Jump to content

Search the Community

Showing results for tags 'selecting areas'.



More search options

  • Search By Tags

    Type tags separated by commas.
  • Search By Author

Content Type


Forums

  • Affinity Support
    • News and Information
    • Affinity Support & Questions
    • Feature Requests, Suggestions & Discussions
  • Learn and Share
    • Tutorials (Serif and Customer Created Tutorials)
    • Share your work
    • Resources
  • Bug Reporting
    • Report a Bug in Affinity Designer
    • Report a Bug in Affinity Photo
    • Report a Bug in Affinity Publisher
    • (Pre 1.7) Affinity Range Bugs Forums
  • Beta Software Forums
    • Affinity Designer Beta Forums
    • Affinity Photo Beta Forums
    • Affinity Publisher Beta Forums

Find results in...

Find results that contain...


Date Created

  • Start

    End


Last Updated

  • Start

    End


Filter by number of...

Joined

  • Start

    End


Group


AIM


MSN


Website URL


ICQ


Yahoo


Jabber


Skype


Location


Interests

Found 1 result

  1. I have a photo (Screenshot #1) that shows venue illumination for a private event we've covered (the tree & table lighting's photos are the problems to fix via AP). The problem is that the camera "perceived" the background trees in an awful & unnatural light tint ("florescent"-looking green & cold white) which looks nothing like it did in real-life; so I am trying to fix those areas to make the photo look like the setting actually did. I have made various adjustments to the photo (saturation, exposure, white balance, brightness, color adjustments etc) and have made the table lighting and the near-trees' lighting look as they actually did during the event. The problem is that while achieving this realistic look for the front part of the photo (trees, tables & general ambience), the background trees' lighting & color were also altered to the point were they look appallingly unnatural and nothing like they actually looked like. This is what I want to fix. So, I tried making a new pixel layer (above the rasterized base photo - named "ugly green fix") in order to select the background trees (florescent green & white color) with the Flood Select Tool. However, the Flood Select Tool would just not select any pixel areas WITHIN the layer and the tolerance slider did nothing. It would only select the outskirts of the image as if it could not "see" the pixels in it. (Screenshot #2). So I then tried to rasterize this layer too so maybe it would maybe work. No difference. **Why is this not working? I thought that the correct, non-destuctive, way to do anything in AP is to do it on a different layer. But AP doesn't let me do so. So, then, I had no choice but to try the destructive way, and tried to do this on the original base pixel layer (named "photo" in my project). For some reason I have not yet understood it worked there (Screenshot #3). **But this means that I will be "destroying the original file so i would like to find out how to do it correctly on a separate pixel layer. From there I was able to select the florescent white light areas in the background area with the Flood Select Tool (the different cold-green and florescent-green areas would not be selected with this tool - I suppose because it is a different color than the white selected area - so I would do that later I guess). **But what is strange is that even though the white area IS selected, when I change adjustments (eg brightness as in Screenshots #4, #5, #6), the ENTIRE image is affected, not just the selected area/s!! What am I doing wrong? How do I affect ONLY the selected area/s?? (I mean, that's the whole point of selecting areas, right?) **Last, as this photo is a perfect example of the things that I will frequently need AP for (adjusting selected areas within images) - which is actually exactly what I bought it for as Photos in Mac OS can't do this; it will be very important for me to know if for this photo, and for similar situations, the Flood Select Tool is really the best tool I can be using. (?) Maybe if a photo is more simple (lighting- and color-wise), the Flood Select Tool is very fast as it'll quickly select all the similar pixels and you can immediately do whatever you want to those areas. BUT, if it's a situation like this photo where the USER (myself) wants to decide which areas he wants selected (in this photo its the background tree areas that are bright white, bright green and florescent green) in order to adjust them together but separately from the rest of the image, even if they're not similar pixels; then maybe some other tool is faster??? **Maybe some magic tool that you guide around the area/s you want, and it "magnets" to the actual borders if it sees them? I'M REALLY SORRY FOR THIS ESSAY, BUT SINCE YOU DON'T HAVE PHONE SUPPORT I HAD TO WRITE MY QUESTIONS OUT FOR AN HOUR (INSTEAD OF BEING ABLE TO VERBALLY ASK THEM IN UNDER A MINUTE!). I hope an expert will reply ASAP as I'm on hold to get A LOT of work done, and I'm stuck now...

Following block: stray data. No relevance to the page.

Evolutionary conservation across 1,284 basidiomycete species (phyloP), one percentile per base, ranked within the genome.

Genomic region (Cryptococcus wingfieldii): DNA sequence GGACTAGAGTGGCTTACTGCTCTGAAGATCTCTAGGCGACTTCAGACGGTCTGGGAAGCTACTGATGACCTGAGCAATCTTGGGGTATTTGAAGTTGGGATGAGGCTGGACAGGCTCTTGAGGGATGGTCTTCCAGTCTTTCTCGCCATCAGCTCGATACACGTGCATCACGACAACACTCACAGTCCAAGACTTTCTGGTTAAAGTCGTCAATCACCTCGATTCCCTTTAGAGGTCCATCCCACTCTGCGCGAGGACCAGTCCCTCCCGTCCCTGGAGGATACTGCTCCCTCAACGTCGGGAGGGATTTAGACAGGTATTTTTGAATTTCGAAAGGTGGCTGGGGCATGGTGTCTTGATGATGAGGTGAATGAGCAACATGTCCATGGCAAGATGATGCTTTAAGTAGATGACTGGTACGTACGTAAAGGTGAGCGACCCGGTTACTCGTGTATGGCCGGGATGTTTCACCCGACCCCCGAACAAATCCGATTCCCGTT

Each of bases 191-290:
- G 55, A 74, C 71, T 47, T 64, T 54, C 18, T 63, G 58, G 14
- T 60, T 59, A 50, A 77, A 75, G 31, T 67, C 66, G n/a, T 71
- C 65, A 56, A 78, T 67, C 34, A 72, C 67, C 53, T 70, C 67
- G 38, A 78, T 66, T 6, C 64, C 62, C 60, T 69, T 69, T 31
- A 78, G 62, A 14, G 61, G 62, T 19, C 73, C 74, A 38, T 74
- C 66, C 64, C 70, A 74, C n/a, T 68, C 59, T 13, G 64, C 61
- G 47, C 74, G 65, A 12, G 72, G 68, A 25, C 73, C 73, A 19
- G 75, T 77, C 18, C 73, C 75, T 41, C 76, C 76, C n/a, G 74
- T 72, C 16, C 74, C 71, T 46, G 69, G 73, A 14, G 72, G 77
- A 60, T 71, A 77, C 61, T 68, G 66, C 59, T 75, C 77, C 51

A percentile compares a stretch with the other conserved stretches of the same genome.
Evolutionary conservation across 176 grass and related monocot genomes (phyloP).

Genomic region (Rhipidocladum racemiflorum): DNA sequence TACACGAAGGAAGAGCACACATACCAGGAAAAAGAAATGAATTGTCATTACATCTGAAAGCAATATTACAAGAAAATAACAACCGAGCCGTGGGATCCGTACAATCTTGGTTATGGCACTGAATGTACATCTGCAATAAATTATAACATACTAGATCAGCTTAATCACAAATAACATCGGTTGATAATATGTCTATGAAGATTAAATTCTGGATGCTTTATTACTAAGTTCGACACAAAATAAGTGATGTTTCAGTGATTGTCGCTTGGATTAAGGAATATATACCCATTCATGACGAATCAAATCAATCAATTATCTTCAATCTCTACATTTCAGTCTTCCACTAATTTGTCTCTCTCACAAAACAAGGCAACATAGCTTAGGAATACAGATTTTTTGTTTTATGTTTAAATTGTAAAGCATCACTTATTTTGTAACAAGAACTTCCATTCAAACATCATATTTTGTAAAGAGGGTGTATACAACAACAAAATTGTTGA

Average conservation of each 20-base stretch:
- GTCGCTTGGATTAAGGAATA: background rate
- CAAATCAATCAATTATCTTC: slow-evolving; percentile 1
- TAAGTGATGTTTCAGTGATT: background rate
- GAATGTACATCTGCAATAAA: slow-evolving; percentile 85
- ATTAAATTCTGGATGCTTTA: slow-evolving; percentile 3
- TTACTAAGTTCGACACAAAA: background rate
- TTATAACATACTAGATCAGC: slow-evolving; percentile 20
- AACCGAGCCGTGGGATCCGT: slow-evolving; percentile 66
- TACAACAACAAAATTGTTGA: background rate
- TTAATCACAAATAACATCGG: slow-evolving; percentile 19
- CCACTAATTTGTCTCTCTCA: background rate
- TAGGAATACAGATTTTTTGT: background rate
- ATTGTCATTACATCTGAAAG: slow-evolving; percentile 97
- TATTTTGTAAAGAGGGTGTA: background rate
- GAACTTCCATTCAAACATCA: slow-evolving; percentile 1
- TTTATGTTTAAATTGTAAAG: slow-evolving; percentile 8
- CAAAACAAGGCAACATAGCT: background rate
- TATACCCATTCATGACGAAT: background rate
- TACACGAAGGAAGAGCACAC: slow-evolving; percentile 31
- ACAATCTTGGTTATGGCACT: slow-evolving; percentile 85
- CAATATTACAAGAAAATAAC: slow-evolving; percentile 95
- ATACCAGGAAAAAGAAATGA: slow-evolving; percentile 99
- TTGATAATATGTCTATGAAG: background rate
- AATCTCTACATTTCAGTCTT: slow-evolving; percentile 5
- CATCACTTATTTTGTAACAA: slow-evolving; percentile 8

×